The Bank of England will leave its main interest rate at a record-low 0.50 percent on Thursday amid weak economic growth in Britain and lingering debt strains in the neighbouring eurozone, analysts said.
The BoE is also set to decide against pumping more new money into the economy, with British inflation still far above the central bank's target rate, experts added.
"The run of weaker news on the economic recovery has made a near-term interest rate rise even less likely than before," said Vicky Redwood, senior analyst at Capital Economics research group.
Britain's economy, struggling to absorb deep budget cuts, slowed to a trickle in the second quarter, with expansion of only 0.2 percent, official data revealed last week.
However it was partly impacted by the royal wedding on Friday, April 29, when many workers were granted a day off by employers to celebrate the marriage of Prince William and Catherine Middleton.
"Admittedly, the Office for National Statistics indicated that special factors could have knocked off up to 0.5 percentage points off second quarter growth," said Howard Archer, European economist at IHS Global Insight research group.
"However, there are serious uncertainties over just how much these factors held back growth in the second quarter and the fact is that the UK economy has barely grown since the end of the third quarter of 2010."
The International Monetary Fund on Monday maintained its growth forecasts for Britain but warned that risks from the eurozone debt crisis, spending cuts and volatile commodity prices could demand a change to BoE policy.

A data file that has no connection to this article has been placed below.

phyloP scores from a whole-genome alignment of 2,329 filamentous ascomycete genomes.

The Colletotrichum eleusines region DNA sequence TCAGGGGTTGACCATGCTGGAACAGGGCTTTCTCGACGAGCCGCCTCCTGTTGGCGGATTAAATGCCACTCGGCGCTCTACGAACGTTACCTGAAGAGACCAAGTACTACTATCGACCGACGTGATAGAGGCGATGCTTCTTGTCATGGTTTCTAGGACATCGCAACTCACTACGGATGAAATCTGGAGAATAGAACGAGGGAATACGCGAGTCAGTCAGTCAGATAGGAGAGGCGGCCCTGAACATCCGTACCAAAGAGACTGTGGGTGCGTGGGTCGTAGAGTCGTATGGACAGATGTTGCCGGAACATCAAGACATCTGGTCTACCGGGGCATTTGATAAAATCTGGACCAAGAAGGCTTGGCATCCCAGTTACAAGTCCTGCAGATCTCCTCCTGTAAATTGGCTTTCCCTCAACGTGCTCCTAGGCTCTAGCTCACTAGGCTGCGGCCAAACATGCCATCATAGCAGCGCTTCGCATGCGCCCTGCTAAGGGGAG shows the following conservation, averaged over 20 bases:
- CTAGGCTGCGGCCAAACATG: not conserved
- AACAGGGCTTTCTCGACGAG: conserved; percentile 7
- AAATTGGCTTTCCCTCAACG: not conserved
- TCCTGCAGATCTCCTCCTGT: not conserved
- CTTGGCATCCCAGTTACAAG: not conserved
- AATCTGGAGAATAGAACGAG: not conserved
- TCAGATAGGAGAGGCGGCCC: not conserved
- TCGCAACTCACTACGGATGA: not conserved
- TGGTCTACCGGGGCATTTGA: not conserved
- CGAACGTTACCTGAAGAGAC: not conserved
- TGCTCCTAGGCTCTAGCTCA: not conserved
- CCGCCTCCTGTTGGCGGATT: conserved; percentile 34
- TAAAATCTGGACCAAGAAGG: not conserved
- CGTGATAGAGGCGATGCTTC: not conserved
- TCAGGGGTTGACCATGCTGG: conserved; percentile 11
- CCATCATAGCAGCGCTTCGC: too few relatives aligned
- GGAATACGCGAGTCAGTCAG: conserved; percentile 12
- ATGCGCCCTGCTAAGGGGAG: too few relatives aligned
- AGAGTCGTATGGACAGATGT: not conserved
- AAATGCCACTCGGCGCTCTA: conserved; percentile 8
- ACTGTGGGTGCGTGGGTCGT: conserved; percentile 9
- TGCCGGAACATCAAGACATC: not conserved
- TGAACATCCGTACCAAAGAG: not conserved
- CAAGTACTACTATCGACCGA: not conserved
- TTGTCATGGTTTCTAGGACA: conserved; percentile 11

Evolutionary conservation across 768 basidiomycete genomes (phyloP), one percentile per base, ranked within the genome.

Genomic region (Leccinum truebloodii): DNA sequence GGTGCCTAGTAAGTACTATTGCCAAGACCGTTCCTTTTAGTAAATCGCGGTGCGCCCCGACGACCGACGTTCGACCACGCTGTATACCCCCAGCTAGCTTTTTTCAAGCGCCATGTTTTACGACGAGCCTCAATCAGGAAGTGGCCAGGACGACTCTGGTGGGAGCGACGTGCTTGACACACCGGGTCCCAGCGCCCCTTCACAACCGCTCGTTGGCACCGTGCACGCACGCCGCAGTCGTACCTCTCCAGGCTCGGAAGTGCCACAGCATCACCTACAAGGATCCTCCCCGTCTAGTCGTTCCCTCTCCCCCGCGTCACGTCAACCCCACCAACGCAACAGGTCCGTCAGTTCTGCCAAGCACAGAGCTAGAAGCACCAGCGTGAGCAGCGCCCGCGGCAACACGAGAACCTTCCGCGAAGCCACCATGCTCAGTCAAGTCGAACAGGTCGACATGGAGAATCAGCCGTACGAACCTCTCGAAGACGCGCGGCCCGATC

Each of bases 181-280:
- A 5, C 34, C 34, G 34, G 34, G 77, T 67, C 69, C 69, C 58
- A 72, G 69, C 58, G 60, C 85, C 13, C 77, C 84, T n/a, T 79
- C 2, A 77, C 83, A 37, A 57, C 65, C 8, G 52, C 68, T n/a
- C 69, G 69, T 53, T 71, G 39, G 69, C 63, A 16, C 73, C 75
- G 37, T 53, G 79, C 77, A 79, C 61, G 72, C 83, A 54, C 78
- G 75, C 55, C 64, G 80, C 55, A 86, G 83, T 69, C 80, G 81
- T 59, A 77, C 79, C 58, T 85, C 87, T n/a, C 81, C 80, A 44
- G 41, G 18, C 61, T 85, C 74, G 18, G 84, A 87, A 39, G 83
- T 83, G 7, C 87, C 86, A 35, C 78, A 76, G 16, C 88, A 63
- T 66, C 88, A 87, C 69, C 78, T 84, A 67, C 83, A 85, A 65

The central bank slashed interest rates to 0.50 percent more than two years ago, in March 2009, when it also launched the radical stimulus programme known as quantitative easing that helped drag Britain out of a deep recession.
Under QE, the central bank injected £200 billion of new money into the British economy between March 2009 and February 2010.
"Given the negative tone of much of the UK data recently, the main policy question seems to be whether the (BoE) committee is sufficiently concerned over the evidence of weaker economic activity to sanction more QE," said Philip Shaw, economist at Investec financial group.
"Our judgement is that most members are unsettled by a risk that growth is grinding to a halt, but that they are not at the stage where they feel that further easing is appropriate."
Some economists argue that more stimulus would fuel Britain's annual inflation rate, which at 4.2 percent in June is already more than double the BoE's official target of 2.0 percent.
Also on Thursday, the European Central Bank is tipped to keep its main interest rate at 1.50 percent, with inflation falling, business confidence down and markets nervous about debt contagion in the eurozone.